Commitment problems

Sometimes when I’m surrounded by wonderful possibilities I freeze. Making an initial choice is difficult but it’s the first few steps after that which are critical. A point comes where I have an emotional attachment, a commitment, to a project – but getting to that point I can dither and dally and thoroughly irritate myself.

So this post is really about the current top contender – let’s see if working on it “out loud” helps make it real.

The Reluctant Dragon in her lair has given me a Kreativ Blogger award, which is very nice and much appreciated. I’m going to save it up and pass it on a little later. It came with a question about my recent experiments – “Is the grid of colors the finished piece, or a step in preparation for something else?”.

Partly  the colour extracts are intended as an exercise to build my skill with colours. I have a stack of books about colour theory and it fascinates me, but at some point I want to go further. I want to develop a fluency with colour, to be able to create a sense of mood or of place with colour in textiles. Some of my earlier attempts have been very literal (you can see a few in my member gallery with ATASDA). Also I live a busy, urban life and sometimes seem to be racing along on the surface of life. I want to learn to stop and not just look, but see.

Weaving brings exciting additional elements with the interlacing of colours, the textures of yarns and weave structures, the tactile draping cloth…

I have taken some baby steps. The first was my autumn scarf. The image in my mind was a still-warm autumn day, the sun shining in a cloudless blue sky, the drying leaves fluttering down and the skeleton of the trees being to show. Next was the ocean scarf. My mental image was of standing on a cliff on the Sydney coastline, watching the waves run across the rock-shelf below, looking out at the container ships on the horizon, the amazing range of colours in the water, the smell of salt in the air. For both I studied life, photos and memories, trying to look beyond the obvious in colour, and then dyed yarns and chose weave structures to try to express the idea.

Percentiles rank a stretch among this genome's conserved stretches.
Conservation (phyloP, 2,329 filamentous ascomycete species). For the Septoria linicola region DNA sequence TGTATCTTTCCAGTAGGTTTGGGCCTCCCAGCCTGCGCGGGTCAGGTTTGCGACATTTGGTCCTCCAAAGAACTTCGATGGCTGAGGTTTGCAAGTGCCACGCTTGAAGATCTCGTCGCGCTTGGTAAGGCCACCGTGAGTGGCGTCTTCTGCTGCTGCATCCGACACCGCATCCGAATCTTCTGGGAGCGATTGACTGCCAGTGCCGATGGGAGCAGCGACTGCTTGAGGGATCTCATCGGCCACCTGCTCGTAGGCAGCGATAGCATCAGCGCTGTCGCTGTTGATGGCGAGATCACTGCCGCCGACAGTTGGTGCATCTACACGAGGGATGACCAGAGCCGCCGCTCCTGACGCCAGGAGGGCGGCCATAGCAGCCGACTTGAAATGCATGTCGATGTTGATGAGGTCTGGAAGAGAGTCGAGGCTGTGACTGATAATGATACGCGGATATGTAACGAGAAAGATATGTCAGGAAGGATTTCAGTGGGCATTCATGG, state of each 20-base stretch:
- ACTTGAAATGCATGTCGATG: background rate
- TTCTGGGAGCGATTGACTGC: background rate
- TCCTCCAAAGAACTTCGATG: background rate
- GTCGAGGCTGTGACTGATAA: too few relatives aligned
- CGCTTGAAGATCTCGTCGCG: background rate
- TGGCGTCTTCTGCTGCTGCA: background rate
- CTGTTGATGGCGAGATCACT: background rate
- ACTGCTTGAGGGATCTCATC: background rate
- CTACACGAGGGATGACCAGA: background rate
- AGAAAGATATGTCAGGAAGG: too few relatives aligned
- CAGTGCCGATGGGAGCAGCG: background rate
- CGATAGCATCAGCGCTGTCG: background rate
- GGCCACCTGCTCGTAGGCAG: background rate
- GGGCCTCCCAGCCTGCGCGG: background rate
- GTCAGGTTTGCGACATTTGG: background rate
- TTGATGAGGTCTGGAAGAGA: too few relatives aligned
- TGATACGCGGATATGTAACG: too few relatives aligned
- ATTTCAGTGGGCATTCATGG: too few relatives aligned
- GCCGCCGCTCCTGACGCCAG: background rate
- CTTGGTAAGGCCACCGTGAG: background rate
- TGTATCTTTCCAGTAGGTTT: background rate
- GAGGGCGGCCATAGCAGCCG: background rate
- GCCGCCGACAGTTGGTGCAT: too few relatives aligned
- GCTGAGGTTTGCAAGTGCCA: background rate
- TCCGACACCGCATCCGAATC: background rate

collapse_v2_2collapse_v2_1Back to the present. In weaving class we’ve been exploring collapse weaves. My first attempt was a stumble. Here’s a couple of sections of my second attempt. The photos don’t show the world of difference. Almost all the weft yarn choices collapsed well across all stripe widths (stripes were 3/1 and 1/3 twill, with sets of 8, 12 and 16 ends). The first photo shows left to right a silk sewing thread, Ixchel laceweight Cashmerino (70% merino, 30% cashmere, felts beautifully) and 10/1 silk noil (from Walters Imports). The second photo, top to bottom: superfine merino (non-felting, left over from this scarf), 20/2 silk and a buttonhole weight cotton sewing thread.

The non-felted sections in particular are inspiring. There’s a bounce and movement that photos can’t capture. The bright red of the superfine wool flashes then is hidden, especially in the narrower stripes, and reminds me of glowing embers in the logs of a campfire. This is very different to the towering walls of flame which brought such grief to so many down south (close to Ixchel bunny – see her photo here).

colour_extract_3_fireMy much more benign photo is this. Not a great photo, but what I had. It’s cropped from a larger photo, taken a few years ago on a weekend in the mountains (Megalong Valley) with friends.
colour_extract_3gHere is a grid, based on my photo – plus some others on the web and my memory. Possibly here is my problem. The grid is different colours taken from the fire photos, but the proportions are all wrong and it doesn’t look reminiscent of a camp fire at all. Not inspiring.

The current plan is – dye a warp in the colours of the glowing logs – browns and greys, hints of some others. Dye weft yarn in colours of flame and smoke and the general glow. Use stripes of 3/1 and 1/3 twill. A camp fire scarf??

The other question is yarn. The collapse sample is bendigo mills 2 ply wool – not what I want for my scarf. I’d like to attempt a pure silk scarf and was considering 2/20 warp and hand-(over)spun silk hankies for weft, but without conviction. Looking at ocean and autumn has reminded me of the 50/50 wool/silk yarn. Maybe that for warp with 2/20 silk for weft would work…?

This post is certainly long enough (and thank you those who made it this far!). Is the idea strong enough? Am I committed enough?

6 Responses to “Commitment problems”

  1. 1 ReluctantDragon March 29, 2009 at 4:40 am

    I think I understand the grids a little bit better now – Thank you for the explanation!

    You sound exactly like I felt a week or so before starting my latest towels. I had the most basic parts of the design there in my head, but I just couldn’t seem to nail down the particulars! It was rather frustrating at moments. I think the direction you’re headed in with the campfire idea sounds neat. Do please post about what you decide to do once you choose. If you do decide to weave it, I look forward to seeing the results!

  2. 2 trapunto April 7, 2009 at 4:11 am

    Yes and yes! But give yourself advance permission to change your mind. It takes some of the pressure off, I find.

  3. 3 Rhonda Baldwin February 23, 2012 at 11:54 am

    hi there I was weaving a pleated scarf my first. I was using Bendigo 2ply so my first sample was at 24 e p i and this was to close no where for the wool to go. I re-dented down to 20 e p i I wove a twill the same 3/1 on 1-4 shafs & 1/3 5-8 sharfts. As soon as it was of the loom the pleats were there before washing!! very happy. I used 30/2 silk in the weft and wove 18 p p i. . . . . my the scarf is soft to the touch.

  1. 1 GIMP detour « Fibres of Being Trackback on April 5, 2009 at 2:41 pm
  2. 2 Deflected doubleweave scarf « Fibres of Being Trackback on November 9, 2009 at 4:07 pm

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